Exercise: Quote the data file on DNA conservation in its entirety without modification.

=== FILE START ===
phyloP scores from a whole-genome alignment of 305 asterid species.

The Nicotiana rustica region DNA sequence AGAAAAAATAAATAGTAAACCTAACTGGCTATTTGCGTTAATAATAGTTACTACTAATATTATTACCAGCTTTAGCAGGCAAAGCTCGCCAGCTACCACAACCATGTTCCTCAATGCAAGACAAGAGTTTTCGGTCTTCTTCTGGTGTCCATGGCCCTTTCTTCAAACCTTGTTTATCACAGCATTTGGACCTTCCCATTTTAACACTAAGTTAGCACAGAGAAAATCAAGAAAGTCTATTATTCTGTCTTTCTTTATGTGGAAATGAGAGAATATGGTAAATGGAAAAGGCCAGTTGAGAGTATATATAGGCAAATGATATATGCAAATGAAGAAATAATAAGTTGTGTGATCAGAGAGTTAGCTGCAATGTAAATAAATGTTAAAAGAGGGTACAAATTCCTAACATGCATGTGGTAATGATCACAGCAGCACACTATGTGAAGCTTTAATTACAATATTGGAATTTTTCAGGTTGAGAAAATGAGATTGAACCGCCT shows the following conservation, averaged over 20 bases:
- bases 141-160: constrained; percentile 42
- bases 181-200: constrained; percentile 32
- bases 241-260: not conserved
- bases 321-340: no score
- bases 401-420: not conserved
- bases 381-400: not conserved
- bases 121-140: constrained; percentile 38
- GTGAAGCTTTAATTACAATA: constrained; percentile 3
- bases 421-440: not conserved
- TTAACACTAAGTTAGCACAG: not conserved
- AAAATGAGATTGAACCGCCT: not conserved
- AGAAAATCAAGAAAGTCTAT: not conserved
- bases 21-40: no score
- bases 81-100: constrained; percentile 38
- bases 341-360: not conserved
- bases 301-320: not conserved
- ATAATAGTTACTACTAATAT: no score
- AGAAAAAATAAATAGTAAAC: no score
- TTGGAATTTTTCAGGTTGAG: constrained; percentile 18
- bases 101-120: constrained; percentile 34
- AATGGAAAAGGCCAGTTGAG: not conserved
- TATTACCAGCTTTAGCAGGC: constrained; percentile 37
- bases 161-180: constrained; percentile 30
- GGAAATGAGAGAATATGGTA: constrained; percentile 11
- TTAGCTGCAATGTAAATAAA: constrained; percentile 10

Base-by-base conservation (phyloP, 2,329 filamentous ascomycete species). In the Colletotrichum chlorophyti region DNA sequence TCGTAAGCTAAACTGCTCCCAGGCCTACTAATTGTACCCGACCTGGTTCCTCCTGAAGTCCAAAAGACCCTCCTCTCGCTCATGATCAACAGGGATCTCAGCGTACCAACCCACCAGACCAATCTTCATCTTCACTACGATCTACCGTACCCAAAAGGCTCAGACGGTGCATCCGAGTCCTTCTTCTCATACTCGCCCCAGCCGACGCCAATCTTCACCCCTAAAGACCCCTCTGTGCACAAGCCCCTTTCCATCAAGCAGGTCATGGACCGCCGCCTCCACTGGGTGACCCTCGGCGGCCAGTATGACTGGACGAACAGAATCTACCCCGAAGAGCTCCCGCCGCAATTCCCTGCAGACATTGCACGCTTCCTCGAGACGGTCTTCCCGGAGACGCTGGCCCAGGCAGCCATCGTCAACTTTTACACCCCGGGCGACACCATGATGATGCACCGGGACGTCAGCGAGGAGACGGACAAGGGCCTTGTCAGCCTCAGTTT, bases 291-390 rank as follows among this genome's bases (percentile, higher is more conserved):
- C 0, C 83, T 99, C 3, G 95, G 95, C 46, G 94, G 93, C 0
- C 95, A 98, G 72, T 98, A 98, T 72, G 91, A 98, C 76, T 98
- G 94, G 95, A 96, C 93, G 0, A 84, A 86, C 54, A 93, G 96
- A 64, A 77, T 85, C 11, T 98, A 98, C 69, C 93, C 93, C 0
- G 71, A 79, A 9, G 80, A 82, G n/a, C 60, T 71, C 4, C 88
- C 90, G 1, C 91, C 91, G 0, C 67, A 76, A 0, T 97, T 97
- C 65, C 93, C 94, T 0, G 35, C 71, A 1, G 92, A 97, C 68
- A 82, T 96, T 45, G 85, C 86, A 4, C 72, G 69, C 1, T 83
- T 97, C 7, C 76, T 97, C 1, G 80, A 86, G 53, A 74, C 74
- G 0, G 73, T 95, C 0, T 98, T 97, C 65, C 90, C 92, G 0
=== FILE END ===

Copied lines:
phyloP scores from a whole-genome alignment of 305 asterid species.

The Nicotiana rustica region DNA sequence AGAAAAAATAAATAGTAAACCTAACTGGCTATTTGCGTTAATAATAGTTACTACTAATATTATTACCAGCTTTAGCAGGCAAAGCTCGCCAGCTACCACAACCATGTTCCTCAATGCAAGACAAGAGTTTTCGGTCTTCTTCTGGTGTCCATGGCCCTTTCTTCAAACCTTGTTTATCACAGCATTTGGACCTTCCCATTTTAACACTAAGTTAGCACAGAGAAAATCAAGAAAGTCTATTATTCTGTCTTTCTTTATGTGGAAATGAGAGAATATGGTAAATGGAAAAGGCCAGTTGAGAGTATATATAGGCAAATGATATATGCAAATGAAGAAATAATAAGTTGTGTGATCAGAGAGTTAGCTGCAATGTAAATAAATGTTAAAAGAGGGTACAAATTCCTAACATGCATGTGGTAATGATCACAGCAGCACACTATGTGAAGCTTTAATTACAATATTGGAATTTTTCAGGTTGAGAAAATGAGATTGAACCGCCT shows the following conservation, averaged over 20 bases:
- bases 141-160: constrained; percentile 42
- bases 181-200: constrained; percentile 32
- bases 241-260: not conserved
- bases 321-340: no score
- bases 401-420: not conserved
- bases 381-400: not conserved
- bases 121-140: constrained; percentile 38
- GTGAAGCTTTAATTACAATA: constrained; percentile 3
- bases 421-440: not conserved
- TTAACACTAAGTTAGCACAG: not conserved
- AAAATGAGATTGAACCGCCT: not conserved
- AGAAAATCAAGAAAGTCTAT: not conserved
- bases 21-40: no score
- bases 81-100: constrained; percentile 38
- bases 341-360: not conserved
- bases 301-320: not conserved
- ATAATAGTTACTACTAATAT: no score
- AGAAAAAATAAATAGTAAAC: no score
- TTGGAATTTTTCAGGTTGAG: constrained; percentile 18
- bases 101-120: constrained; percentile 34
- AATGGAAAAGGCCAGTTGAG: not conserved
- TATTACCAGCTTTAGCAGGC: constrained; percentile 37
- bases 161-180: constrained; percentile 30
- GGAAATGAGAGAATATGGTA: constrained; percentile 11
- TTAGCTGCAATGTAAATAAA: constrained; percentile 10

Base-by-base conservation (phyloP, 2,329 filamentous ascomycete species). In the Colletotrichum chlorophyti region DNA sequence TCGTAAGCTAAACTGCTCCCAGGCCTACTAATTGTACCCGACCTGGTTCCTCCTGAAGTCCAAAAGACCCTCCTCTCGCTCATGATCAACAGGGATCTCAGCGTACCAACCCACCAGACCAATCTTCATCTTCACTACGATCTACCGTACCCAAAAGGCTCAGACGGTGCATCCGAGTCCTTCTTCTCATACTCGCCCCAGCCGACGCCAATCTTCACCCCTAAAGACCCCTCTGTGCACAAGCCCCTTTCCATCAAGCAGGTCATGGACCGCCGCCTCCACTGGGTGACCCTCGGCGGCCAGTATGACTGGACGAACAGAATCTACCCCGAAGAGCTCCCGCCGCAATTCCCTGCAGACATTGCACGCTTCCTCGAGACGGTCTTCCCGGAGACGCTGGCCCAGGCAGCCATCGTCAACTTTTACACCCCGGGCGACACCATGATGATGCACCGGGACGTCAGCGAGGAGACGGACAAGGGCCTTGTCAGCCTCAGTTT, bases 291-390 rank as follows among this genome's bases (percentile, higher is more conserved):
- C 0, C 83, T 99, C 3, G 95, G 95, C 46, G 94, G 93, C 0
- C 95, A 98, G 72, T 98, A 98, T 72, G 91, A 98, C 76, T 98
- G 94, G 95, A 96, C 93, G 0, A 84, A 86, C 54, A 93, G 96
- A 64, A 77, T 85, C 11, T 98, A 98, C 69, C 93, C 93, C 0
- G 71, A 79, A 9, G 80, A 82, G n/a, C 60, T 71, C 4, C 88
- C 90, G 1, C 91, C 91, G 0, C 67, A 76, A 0, T 97, T 97
- C 65, C 93, C 94, T 0, G 35, C 71, A 1, G 92, A 97, C 68
- A 82, T 96, T 45, G 85, C 86, A 4, C 72, G 69, C 1, T 83
- T 97, C 7, C 76, T 97, C 1, G 80, A 86, G 53, A 74, C 74
- G 0, G 73, T 95, C 0, T 98, T 97, C 65, C 90, C 92, G 0